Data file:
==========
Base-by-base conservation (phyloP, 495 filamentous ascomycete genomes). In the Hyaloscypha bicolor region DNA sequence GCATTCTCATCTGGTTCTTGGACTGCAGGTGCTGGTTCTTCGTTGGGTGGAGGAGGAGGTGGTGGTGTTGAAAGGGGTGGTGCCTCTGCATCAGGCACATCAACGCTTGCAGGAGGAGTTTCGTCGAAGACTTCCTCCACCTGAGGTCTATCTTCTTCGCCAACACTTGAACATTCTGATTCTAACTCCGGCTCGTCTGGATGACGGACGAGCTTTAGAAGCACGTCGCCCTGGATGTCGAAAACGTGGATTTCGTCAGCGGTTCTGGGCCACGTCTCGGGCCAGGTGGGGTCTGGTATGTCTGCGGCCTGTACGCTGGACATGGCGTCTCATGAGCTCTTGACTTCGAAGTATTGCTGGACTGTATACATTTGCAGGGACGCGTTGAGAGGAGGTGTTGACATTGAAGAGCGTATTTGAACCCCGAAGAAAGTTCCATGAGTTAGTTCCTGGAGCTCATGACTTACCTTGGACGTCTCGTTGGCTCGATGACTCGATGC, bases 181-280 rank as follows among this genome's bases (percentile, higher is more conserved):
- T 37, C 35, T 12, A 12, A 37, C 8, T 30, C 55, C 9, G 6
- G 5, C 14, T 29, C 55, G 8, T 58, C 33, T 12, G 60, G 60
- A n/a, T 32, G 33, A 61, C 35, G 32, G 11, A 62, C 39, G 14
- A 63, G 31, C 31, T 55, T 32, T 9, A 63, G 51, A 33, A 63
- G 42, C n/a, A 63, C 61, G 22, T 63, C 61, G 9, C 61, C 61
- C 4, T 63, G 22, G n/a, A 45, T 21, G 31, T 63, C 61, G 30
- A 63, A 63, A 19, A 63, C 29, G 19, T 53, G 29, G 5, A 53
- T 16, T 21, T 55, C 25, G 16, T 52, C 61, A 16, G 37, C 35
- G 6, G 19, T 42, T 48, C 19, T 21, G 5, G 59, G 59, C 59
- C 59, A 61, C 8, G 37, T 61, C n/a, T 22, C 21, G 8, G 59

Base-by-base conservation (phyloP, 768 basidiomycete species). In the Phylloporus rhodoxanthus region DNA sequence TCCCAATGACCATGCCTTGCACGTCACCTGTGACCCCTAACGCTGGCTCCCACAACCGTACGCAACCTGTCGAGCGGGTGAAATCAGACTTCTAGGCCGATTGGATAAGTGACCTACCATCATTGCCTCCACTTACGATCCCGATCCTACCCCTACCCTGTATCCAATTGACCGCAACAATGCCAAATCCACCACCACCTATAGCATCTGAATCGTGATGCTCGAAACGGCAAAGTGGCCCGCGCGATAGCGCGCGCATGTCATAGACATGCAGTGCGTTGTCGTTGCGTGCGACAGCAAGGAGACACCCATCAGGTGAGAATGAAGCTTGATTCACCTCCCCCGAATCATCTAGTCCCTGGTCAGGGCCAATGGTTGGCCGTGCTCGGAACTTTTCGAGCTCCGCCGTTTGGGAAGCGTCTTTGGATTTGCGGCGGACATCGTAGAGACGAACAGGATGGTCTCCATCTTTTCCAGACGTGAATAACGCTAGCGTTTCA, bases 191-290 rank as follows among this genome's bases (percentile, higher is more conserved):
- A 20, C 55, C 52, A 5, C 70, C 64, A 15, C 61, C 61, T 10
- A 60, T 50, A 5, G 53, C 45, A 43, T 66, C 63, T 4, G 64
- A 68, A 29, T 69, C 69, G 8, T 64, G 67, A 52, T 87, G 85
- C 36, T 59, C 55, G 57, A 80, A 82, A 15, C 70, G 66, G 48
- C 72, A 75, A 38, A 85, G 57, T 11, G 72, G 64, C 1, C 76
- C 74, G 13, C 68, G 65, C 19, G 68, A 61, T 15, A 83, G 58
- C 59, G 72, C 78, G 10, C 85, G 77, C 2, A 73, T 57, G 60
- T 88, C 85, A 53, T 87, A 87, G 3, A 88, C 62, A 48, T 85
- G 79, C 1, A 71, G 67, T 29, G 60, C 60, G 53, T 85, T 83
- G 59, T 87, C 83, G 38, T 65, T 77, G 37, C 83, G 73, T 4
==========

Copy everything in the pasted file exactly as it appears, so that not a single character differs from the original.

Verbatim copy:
Base-by-base conservation (phyloP, 495 filamentous ascomycete genomes). In the Hyaloscypha bicolor region DNA sequence GCATTCTCATCTGGTTCTTGGACTGCAGGTGCTGGTTCTTCGTTGGGTGGAGGAGGAGGTGGTGGTGTTGAAAGGGGTGGTGCCTCTGCATCAGGCACATCAACGCTTGCAGGAGGAGTTTCGTCGAAGACTTCCTCCACCTGAGGTCTATCTTCTTCGCCAACACTTGAACATTCTGATTCTAACTCCGGCTCGTCTGGATGACGGACGAGCTTTAGAAGCACGTCGCCCTGGATGTCGAAAACGTGGATTTCGTCAGCGGTTCTGGGCCACGTCTCGGGCCAGGTGGGGTCTGGTATGTCTGCGGCCTGTACGCTGGACATGGCGTCTCATGAGCTCTTGACTTCGAAGTATTGCTGGACTGTATACATTTGCAGGGACGCGTTGAGAGGAGGTGTTGACATTGAAGAGCGTATTTGAACCCCGAAGAAAGTTCCATGAGTTAGTTCCTGGAGCTCATGACTTACCTTGGACGTCTCGTTGGCTCGATGACTCGATGC, bases 181-280 rank as follows among this genome's bases (percentile, higher is more conserved):
- T 37, C 35, T 12, A 12, A 37, C 8, T 30, C 55, C 9, G 6
- G 5, C 14, T 29, C 55, G 8, T 58, C 33, T 12, G 60, G 60
- A n/a, T 32, G 33, A 61, C 35, G 32, G 11, A 62, C 39, G 14
- A 63, G 31, C 31, T 55, T 32, T 9, A 63, G 51, A 33, A 63
- G 42, C n/a, A 63, C 61, G 22, T 63, C 61, G 9, C 61, C 61
- C 4, T 63, G 22, G n/a, A 45, T 21, G 31, T 63, C 61, G 30
- A 63, A 63, A 19, A 63, C 29, G 19, T 53, G 29, G 5, A 53
- T 16, T 21, T 55, C 25, G 16, T 52, C 61, A 16, G 37, C 35
- G 6, G 19, T 42, T 48, C 19, T 21, G 5, G 59, G 59, C 59
- C 59, A 61, C 8, G 37, T 61, C n/a, T 22, C 21, G 8, G 59

Base-by-base conservation (phyloP, 768 basidiomycete species). In the Phylloporus rhodoxanthus region DNA sequence TCCCAATGACCATGCCTTGCACGTCACCTGTGACCCCTAACGCTGGCTCCCACAACCGTACGCAACCTGTCGAGCGGGTGAAATCAGACTTCTAGGCCGATTGGATAAGTGACCTACCATCATTGCCTCCACTTACGATCCCGATCCTACCCCTACCCTGTATCCAATTGACCGCAACAATGCCAAATCCACCACCACCTATAGCATCTGAATCGTGATGCTCGAAACGGCAAAGTGGCCCGCGCGATAGCGCGCGCATGTCATAGACATGCAGTGCGTTGTCGTTGCGTGCGACAGCAAGGAGACACCCATCAGGTGAGAATGAAGCTTGATTCACCTCCCCCGAATCATCTAGTCCCTGGTCAGGGCCAATGGTTGGCCGTGCTCGGAACTTTTCGAGCTCCGCCGTTTGGGAAGCGTCTTTGGATTTGCGGCGGACATCGTAGAGACGAACAGGATGGTCTCCATCTTTTCCAGACGTGAATAACGCTAGCGTTTCA, bases 191-290 rank as follows among this genome's bases (percentile, higher is more conserved):
- A 20, C 55, C 52, A 5, C 70, C 64, A 15, C 61, C 61, T 10
- A 60, T 50, A 5, G 53, C 45, A 43, T 66, C 63, T 4, G 64
- A 68, A 29, T 69, C 69, G 8, T 64, G 67, A 52, T 87, G 85
- C 36, T 59, C 55, G 57, A 80, A 82, A 15, C 70, G 66, G 48
- C 72, A 75, A 38, A 85, G 57, T 11, G 72, G 64, C 1, C 76
- C 74, G 13, C 68, G 65, C 19, G 68, A 61, T 15, A 83, G 58
- C 59, G 72, C 78, G 10, C 85, G 77, C 2, A 73, T 57, G 60
- T 88, C 85, A 53, T 87, A 87, G 3, A 88, C 62, A 48, T 85
- G 79, C 1, A 71, G 67, T 29, G 60, C 60, G 53, T 85, T 83
- G 59, T 87, C 83, G 38, T 65, T 77, G 37, C 83, G 73, T 4